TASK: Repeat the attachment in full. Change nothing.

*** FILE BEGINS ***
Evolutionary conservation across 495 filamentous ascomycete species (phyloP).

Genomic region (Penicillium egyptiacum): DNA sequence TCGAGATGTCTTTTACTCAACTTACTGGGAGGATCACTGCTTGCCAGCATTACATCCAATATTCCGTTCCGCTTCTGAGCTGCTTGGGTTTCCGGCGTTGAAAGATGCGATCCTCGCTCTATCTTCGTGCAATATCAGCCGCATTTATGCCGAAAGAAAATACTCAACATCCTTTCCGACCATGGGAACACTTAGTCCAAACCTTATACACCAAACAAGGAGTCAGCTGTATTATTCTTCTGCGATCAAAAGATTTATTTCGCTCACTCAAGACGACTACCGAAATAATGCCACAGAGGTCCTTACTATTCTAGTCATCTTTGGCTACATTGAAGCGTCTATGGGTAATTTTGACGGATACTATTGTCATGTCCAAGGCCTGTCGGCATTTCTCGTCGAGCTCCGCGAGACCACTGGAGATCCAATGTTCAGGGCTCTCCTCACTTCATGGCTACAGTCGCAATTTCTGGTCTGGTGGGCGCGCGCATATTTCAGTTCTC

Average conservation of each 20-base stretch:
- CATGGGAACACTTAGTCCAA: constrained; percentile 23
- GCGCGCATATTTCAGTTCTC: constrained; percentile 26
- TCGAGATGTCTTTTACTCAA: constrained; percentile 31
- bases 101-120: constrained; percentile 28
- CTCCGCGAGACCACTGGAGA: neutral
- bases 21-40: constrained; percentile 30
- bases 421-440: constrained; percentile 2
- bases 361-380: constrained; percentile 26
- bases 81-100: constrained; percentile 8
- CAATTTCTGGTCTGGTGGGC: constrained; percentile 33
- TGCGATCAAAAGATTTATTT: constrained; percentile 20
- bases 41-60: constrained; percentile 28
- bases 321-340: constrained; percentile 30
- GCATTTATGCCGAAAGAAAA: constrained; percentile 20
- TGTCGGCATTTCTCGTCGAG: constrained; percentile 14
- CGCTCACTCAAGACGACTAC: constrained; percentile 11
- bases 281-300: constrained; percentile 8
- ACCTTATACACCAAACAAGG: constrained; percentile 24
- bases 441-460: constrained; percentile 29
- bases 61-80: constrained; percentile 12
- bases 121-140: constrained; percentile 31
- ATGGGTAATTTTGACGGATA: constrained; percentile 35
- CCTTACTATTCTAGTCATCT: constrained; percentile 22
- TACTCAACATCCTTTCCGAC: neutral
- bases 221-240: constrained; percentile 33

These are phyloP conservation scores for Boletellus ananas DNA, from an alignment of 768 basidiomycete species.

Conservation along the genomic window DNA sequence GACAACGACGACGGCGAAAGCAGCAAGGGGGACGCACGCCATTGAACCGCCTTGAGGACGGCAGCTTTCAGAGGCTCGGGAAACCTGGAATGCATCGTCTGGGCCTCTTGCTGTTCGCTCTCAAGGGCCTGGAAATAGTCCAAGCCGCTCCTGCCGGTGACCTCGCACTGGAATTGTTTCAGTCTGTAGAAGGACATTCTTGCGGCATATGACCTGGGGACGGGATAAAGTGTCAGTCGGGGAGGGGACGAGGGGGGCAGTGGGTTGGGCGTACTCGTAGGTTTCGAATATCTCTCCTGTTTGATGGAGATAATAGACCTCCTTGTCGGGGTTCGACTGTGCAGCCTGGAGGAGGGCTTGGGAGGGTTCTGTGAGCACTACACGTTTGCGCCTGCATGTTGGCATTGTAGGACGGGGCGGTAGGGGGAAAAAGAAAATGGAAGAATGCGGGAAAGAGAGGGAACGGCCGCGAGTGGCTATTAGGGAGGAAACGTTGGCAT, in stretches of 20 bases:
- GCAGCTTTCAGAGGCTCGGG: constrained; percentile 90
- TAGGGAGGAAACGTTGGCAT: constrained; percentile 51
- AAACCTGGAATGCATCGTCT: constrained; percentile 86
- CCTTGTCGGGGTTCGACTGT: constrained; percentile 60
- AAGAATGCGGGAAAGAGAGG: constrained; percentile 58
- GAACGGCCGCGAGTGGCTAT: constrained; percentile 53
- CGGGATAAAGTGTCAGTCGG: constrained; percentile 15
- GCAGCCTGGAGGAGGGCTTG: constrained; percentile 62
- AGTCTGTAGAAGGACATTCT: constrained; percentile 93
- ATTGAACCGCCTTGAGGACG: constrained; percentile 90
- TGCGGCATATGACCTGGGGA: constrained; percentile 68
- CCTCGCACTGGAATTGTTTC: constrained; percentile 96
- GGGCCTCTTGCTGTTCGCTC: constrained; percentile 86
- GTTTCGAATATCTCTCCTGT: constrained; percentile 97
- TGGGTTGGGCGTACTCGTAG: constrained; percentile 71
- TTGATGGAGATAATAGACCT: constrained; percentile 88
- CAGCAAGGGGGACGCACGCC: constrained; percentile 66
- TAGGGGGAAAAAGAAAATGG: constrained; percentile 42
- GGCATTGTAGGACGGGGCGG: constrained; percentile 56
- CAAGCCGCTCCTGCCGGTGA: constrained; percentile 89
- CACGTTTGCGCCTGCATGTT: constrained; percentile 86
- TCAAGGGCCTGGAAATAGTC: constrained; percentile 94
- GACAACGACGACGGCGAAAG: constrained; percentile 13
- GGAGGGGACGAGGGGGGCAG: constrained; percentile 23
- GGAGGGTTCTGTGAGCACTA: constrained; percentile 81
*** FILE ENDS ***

Evolutionary conservation across 495 filamentous ascomycete species (phyloP).

Genomic region (Penicillium egyptiacum): DNA sequence TCGAGATGTCTTTTACTCAACTTACTGGGAGGATCACTGCTTGCCAGCATTACATCCAATATTCCGTTCCGCTTCTGAGCTGCTTGGGTTTCCGGCGTTGAAAGATGCGATCCTCGCTCTATCTTCGTGCAATATCAGCCGCATTTATGCCGAAAGAAAATACTCAACATCCTTTCCGACCATGGGAACACTTAGTCCAAACCTTATACACCAAACAAGGAGTCAGCTGTATTATTCTTCTGCGATCAAAAGATTTATTTCGCTCACTCAAGACGACTACCGAAATAATGCCACAGAGGTCCTTACTATTCTAGTCATCTTTGGCTACATTGAAGCGTCTATGGGTAATTTTGACGGATACTATTGTCATGTCCAAGGCCTGTCGGCATTTCTCGTCGAGCTCCGCGAGACCACTGGAGATCCAATGTTCAGGGCTCTCCTCACTTCATGGCTACAGTCGCAATTTCTGGTCTGGTGGGCGCGCGCATATTTCAGTTCTC

Average conservation of each 20-base stretch:
- CATGGGAACACTTAGTCCAA: constrained; percentile 23
- GCGCGCATATTTCAGTTCTC: constrained; percentile 26
- TCGAGATGTCTTTTACTCAA: constrained; percentile 31
- bases 101-120: constrained; percentile 28
- CTCCGCGAGACCACTGGAGA: neutral
- bases 21-40: constrained; percentile 30
- bases 421-440: constrained; percentile 2
- bases 361-380: constrained; percentile 26
- bases 81-100: constrained; percentile 8
- CAATTTCTGGTCTGGTGGGC: constrained; percentile 33
- TGCGATCAAAAGATTTATTT: constrained; percentile 20
- bases 41-60: constrained; percentile 28
- bases 321-340: constrained; percentile 30
- GCATTTATGCCGAAAGAAAA: constrained; percentile 20
- TGTCGGCATTTCTCGTCGAG: constrained; percentile 14
- CGCTCACTCAAGACGACTAC: constrained; percentile 11
- bases 281-300: constrained; percentile 8
- ACCTTATACACCAAACAAGG: constrained; percentile 24
- bases 441-460: constrained; percentile 29
- bases 61-80: constrained; percentile 12
- bases 121-140: constrained; percentile 31
- ATGGGTAATTTTGACGGATA: constrained; percentile 35
- CCTTACTATTCTAGTCATCT: constrained; percentile 22
- TACTCAACATCCTTTCCGAC: neutral
- bases 221-240: constrained; percentile 33

These are phyloP conservation scores for Boletellus ananas DNA, from an alignment of 768 basidiomycete species.

Conservation along the genomic window DNA sequence GACAACGACGACGGCGAAAGCAGCAAGGGGGACGCACGCCATTGAACCGCCTTGAGGACGGCAGCTTTCAGAGGCTCGGGAAACCTGGAATGCATCGTCTGGGCCTCTTGCTGTTCGCTCTCAAGGGCCTGGAAATAGTCCAAGCCGCTCCTGCCGGTGACCTCGCACTGGAATTGTTTCAGTCTGTAGAAGGACATTCTTGCGGCATATGACCTGGGGACGGGATAAAGTGTCAGTCGGGGAGGGGACGAGGGGGGCAGTGGGTTGGGCGTACTCGTAGGTTTCGAATATCTCTCCTGTTTGATGGAGATAATAGACCTCCTTGTCGGGGTTCGACTGTGCAGCCTGGAGGAGGGCTTGGGAGGGTTCTGTGAGCACTACACGTTTGCGCCTGCATGTTGGCATTGTAGGACGGGGCGGTAGGGGGAAAAAGAAAATGGAAGAATGCGGGAAAGAGAGGGAACGGCCGCGAGTGGCTATTAGGGAGGAAACGTTGGCAT, in stretches of 20 bases:
- GCAGCTTTCAGAGGCTCGGG: constrained; percentile 90
- TAGGGAGGAAACGTTGGCAT: constrained; percentile 51
- AAACCTGGAATGCATCGTCT: constrained; percentile 86
- CCTTGTCGGGGTTCGACTGT: constrained; percentile 60
- AAGAATGCGGGAAAGAGAGG: constrained; percentile 58
- GAACGGCCGCGAGTGGCTAT: constrained; percentile 53
- CGGGATAAAGTGTCAGTCGG: constrained; percentile 15
- GCAGCCTGGAGGAGGGCTTG: constrained; percentile 62
- AGTCTGTAGAAGGACATTCT: constrained; percentile 93
- ATTGAACCGCCTTGAGGACG: constrained; percentile 90
- TGCGGCATATGACCTGGGGA: constrained; percentile 68
- CCTCGCACTGGAATTGTTTC: constrained; percentile 96
- GGGCCTCTTGCTGTTCGCTC: constrained; percentile 86
- GTTTCGAATATCTCTCCTGT: constrained; percentile 97
- TGGGTTGGGCGTACTCGTAG: constrained; percentile 71
- TTGATGGAGATAATAGACCT: constrained; percentile 88
- CAGCAAGGGGGACGCACGCC: constrained; percentile 66
- TAGGGGGAAAAAGAAAATGG: constrained; percentile 42
- GGCATTGTAGGACGGGGCGG: constrained; percentile 56
- CAAGCCGCTCCTGCCGGTGA: constrained; percentile 89
- CACGTTTGCGCCTGCATGTT: constrained; percentile 86
- TCAAGGGCCTGGAAATAGTC: constrained; percentile 94
- GACAACGACGACGGCGAAAG: constrained; percentile 13
- GGAGGGGACGAGGGGGGCAG: constrained; percentile 23
- GGAGGGTTCTGTGAGCACTA: constrained; percentile 81